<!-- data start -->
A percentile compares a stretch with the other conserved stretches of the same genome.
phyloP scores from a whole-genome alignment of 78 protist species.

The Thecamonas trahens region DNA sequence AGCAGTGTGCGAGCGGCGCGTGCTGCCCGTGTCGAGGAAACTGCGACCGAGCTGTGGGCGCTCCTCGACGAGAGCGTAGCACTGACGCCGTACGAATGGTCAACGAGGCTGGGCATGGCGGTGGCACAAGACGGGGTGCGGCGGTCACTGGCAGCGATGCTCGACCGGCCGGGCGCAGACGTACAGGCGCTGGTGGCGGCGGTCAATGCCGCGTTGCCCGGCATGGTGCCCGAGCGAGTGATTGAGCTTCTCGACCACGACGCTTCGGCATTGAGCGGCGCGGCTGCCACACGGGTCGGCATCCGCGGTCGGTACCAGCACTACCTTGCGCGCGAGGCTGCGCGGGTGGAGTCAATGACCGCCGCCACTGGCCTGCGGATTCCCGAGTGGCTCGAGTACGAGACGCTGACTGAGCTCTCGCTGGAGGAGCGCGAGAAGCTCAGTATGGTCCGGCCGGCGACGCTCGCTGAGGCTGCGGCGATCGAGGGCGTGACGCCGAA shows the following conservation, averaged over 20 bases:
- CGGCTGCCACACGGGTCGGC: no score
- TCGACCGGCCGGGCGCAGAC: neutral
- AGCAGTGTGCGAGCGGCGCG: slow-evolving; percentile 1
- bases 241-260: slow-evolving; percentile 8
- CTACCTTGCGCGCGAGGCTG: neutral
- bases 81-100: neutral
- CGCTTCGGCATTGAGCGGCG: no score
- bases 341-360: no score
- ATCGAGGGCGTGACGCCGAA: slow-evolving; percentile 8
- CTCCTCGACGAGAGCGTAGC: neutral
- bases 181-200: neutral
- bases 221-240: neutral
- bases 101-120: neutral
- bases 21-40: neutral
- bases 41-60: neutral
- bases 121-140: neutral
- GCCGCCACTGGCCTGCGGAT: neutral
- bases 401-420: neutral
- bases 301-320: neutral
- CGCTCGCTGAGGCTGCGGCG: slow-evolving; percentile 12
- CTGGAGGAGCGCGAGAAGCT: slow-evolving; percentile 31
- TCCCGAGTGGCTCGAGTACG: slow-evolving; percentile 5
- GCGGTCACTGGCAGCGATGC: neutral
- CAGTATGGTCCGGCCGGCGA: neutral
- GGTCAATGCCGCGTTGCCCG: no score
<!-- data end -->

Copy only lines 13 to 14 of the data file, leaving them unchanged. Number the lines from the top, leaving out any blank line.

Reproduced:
- CTCCTCGACGAGAGCGTAGC: neutral
- bases 181-200: neutral